Megapixels (MP) have been the primary marketing ploy of camera manufacturers since the introduction of the first digital camera, but many questions arise when one tries to dig deeper on the mysterious megapixel. How many megapixels do you really need? Is a 24 MP picture twice as sharp as a 12 MP picture? Is a 13 MP cell phone camera better than a 10 MP point-and-shoot camera? Can you have too many megapixels? For answers to the mysteries behind the megapixel, please read on.
In the post “Reading 256 Shades of Gray”, we learned that a pixel (short for a picture element) is the smallest element of a digital image and that each pixel is represented by an individual photosite on the camera’s image sensor. A 12 MP camera, therefore, has approximately 12,000,000 photosites on its image sensor.
How many megapixels do you need?
The answer to that question depends on how you want to share your pictures. The quality of the image is a function of the number of pixels available and the density required for your sharing medium. If all you do is share pictures on social media or the web, the required density is 75 Pixels per inch (DPI), since that is the normal display resolution of monitors. For example, Facebook limits your cover photo to a size of 851 pixels x 315 pixels, so 851 x 315 = 268,065 or .27 megapixels. Yes, that is point two seven MP. Below is a table illustrating the MP requirements for several social media sites:
As you can see, you do not need a camera capable of taking large megapixel photos if all you do is share your pictures online. If you plan to print your photos, however, your megapixel requirements start to increase. For printing, the required density is between 150 and 300 DPI depending on the combination of ink quality and paper type used. Assuming 300 DPI prints, the formula for calculating the MPs that you need is (300 x width in inches) x (300 x height in inches) / 1 million. Since I know how much you love math, I have included a table below that lists the MP requirements for several common print sizes:
Are 24 MP photos sharper than 12 MP photos?
With all things being equal, the answer to that question is a resounding “No.” Megapixels have nothing to do with picture quality, but instead are a measure of the picture’s size. Much more important to the “sharpness” or quality of the picture is the size of the image sensor. The image sensor in most cell phone cameras is about the size of a baby aspirin, while the image sensor on a full frame professional camera is the size of a large postage stamp. If both image sensors have the same number of photosites, the tiny photosites in the cell phone camera will produce more picture noise and capture less color and detail than the considerably larger photosites on the full frame camera. In fact, when Apple released the iPhone 5 series, they did not increase the number of pixels, but instead increased the image sensor size, thereby improving picture quality.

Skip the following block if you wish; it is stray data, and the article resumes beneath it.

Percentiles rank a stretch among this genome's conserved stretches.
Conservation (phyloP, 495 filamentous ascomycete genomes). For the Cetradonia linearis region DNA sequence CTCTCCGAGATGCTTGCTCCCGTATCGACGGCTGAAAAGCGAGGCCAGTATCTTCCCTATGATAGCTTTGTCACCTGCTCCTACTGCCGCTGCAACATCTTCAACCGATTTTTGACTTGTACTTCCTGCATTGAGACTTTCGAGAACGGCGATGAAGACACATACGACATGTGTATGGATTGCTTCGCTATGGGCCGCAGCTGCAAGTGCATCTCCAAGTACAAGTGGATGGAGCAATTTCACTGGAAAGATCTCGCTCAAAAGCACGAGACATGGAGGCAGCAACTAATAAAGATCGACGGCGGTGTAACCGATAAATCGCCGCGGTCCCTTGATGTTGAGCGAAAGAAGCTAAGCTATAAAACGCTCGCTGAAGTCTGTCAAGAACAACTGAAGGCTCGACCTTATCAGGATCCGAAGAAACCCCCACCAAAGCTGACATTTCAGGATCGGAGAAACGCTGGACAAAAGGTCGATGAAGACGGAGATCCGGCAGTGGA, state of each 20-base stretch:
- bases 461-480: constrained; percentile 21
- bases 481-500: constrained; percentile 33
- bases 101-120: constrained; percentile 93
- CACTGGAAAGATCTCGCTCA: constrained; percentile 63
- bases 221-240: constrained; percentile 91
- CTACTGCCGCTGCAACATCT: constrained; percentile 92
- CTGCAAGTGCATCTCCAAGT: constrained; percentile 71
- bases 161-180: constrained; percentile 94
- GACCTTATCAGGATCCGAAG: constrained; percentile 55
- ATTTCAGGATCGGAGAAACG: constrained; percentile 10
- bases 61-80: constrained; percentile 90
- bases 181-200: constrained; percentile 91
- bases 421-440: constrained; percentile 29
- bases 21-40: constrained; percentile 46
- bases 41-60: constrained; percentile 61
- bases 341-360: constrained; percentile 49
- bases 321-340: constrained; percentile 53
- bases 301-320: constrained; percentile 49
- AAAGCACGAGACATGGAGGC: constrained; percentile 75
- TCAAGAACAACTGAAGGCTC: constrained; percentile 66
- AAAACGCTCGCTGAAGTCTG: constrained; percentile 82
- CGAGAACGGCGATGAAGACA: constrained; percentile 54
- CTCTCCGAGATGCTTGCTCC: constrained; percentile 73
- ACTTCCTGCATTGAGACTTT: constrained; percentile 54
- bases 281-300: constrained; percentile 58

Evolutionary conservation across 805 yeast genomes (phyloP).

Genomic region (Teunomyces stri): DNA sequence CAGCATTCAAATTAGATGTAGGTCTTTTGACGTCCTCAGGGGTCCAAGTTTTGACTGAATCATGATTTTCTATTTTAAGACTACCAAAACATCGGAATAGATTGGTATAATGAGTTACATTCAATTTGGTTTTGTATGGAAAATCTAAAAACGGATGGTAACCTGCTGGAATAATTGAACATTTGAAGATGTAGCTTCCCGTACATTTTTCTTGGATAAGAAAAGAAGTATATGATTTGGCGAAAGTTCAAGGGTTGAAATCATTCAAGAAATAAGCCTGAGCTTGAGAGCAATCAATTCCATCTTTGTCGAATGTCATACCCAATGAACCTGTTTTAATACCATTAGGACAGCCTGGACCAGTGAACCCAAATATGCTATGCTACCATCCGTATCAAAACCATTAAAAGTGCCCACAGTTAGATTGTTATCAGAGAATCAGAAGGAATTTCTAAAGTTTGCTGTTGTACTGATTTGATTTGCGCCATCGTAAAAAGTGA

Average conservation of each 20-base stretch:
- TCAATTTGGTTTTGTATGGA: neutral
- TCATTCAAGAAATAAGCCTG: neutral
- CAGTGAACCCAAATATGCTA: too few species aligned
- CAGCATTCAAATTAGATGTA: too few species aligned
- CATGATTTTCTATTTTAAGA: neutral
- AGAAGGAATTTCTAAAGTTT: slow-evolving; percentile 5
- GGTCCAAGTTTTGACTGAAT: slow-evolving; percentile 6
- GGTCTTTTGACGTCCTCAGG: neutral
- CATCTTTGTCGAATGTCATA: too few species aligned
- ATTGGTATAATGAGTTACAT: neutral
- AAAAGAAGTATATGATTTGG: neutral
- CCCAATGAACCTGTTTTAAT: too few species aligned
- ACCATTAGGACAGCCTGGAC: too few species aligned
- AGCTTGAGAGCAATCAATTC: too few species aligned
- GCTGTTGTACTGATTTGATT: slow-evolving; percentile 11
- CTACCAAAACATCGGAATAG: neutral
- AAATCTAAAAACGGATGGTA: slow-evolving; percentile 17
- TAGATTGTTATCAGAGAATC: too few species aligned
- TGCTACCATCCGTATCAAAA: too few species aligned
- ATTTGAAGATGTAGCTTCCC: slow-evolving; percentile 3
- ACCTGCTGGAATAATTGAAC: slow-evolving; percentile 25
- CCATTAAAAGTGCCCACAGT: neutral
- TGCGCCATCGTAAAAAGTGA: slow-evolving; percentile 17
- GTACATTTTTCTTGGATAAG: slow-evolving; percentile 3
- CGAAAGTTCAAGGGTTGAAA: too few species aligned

Is a 13 MP cell phone camera better than a 10 MP point-and-shoot camera?
You can probably guess where this is going, but wait for it . . . . . . . . . . . . “No.” There are actually three reasons for this. First, the point-and-shoot camera has an image sensor that is about the size of your pinky nail, making room for much larger photosites that capture sharper photos. Second, outside of sensor size, the next most important factor in image quality is the lens. That tiny piece of glass on a cell phone camera is not quite on par with most cameras, and may be stretching its technical limits to resolve anything past 12 MP. Third, the cell phone camera has digital zoom as opposed to the optical zoom found on most small cameras. Digital zoom works by cropping the outside edges and enlarging the center of the image. This also enlarges the pixels and reduces image quality.
Can you have too many megapixels?
The answer to this is “Sometimes. “ When you take a large picture and reduce the size for either web display or small-scale printing, the software downsizes the photo by deleting random pixels of its choosing, which can hurt your image. Facebook is rather notorious for this, which is why it is better to downsize your images with Lightroom or Photoshop (with more intelligent pixel deletion) prior to uploading them. This also allows for faster uploads. Additionally, taking pictures that are larger than what you need will increase your file size and storage requirements. This may be especially troublesome with the limited storage available for your cell phone camera.
BONUS QUESTION: Is there anything positive about having more Megapixels?
In February, Canon announced the Canon EOS 5DS featuring a 50.6 MP sensor. Up until that announcement, Nikon had been ahead in the megapixel race with the 36 MP D810. If you were not printing poster sized prints, why would you want to deal with these huge files? For one, a landscape or fashion photographer my well be printing poster sized prints that require an incredible amount of detail. Additionally, large images allow wildlife photographers to aggressively crop a scene and still end up with a fair size picture. Finally, using good software, you can downsize a high-resolution image taken in dim light to reduce the noise that is inherent in images taken with a high ISO setting.
The dirty little secret of camera manufacturers is that more megapixels does not necessarily translate into better photos. A large image sensor and a good lens will have far greater effect on image quality. For the 1% of photographers that require high-resolution images, and that can afford the lenses capable of resolving that resolution, having more megapixels may make sense. For the rest of us, a 12 MP camera is more than enough to take fantastic photographs, share them on the web, and make beautiful 8 x 10 prints.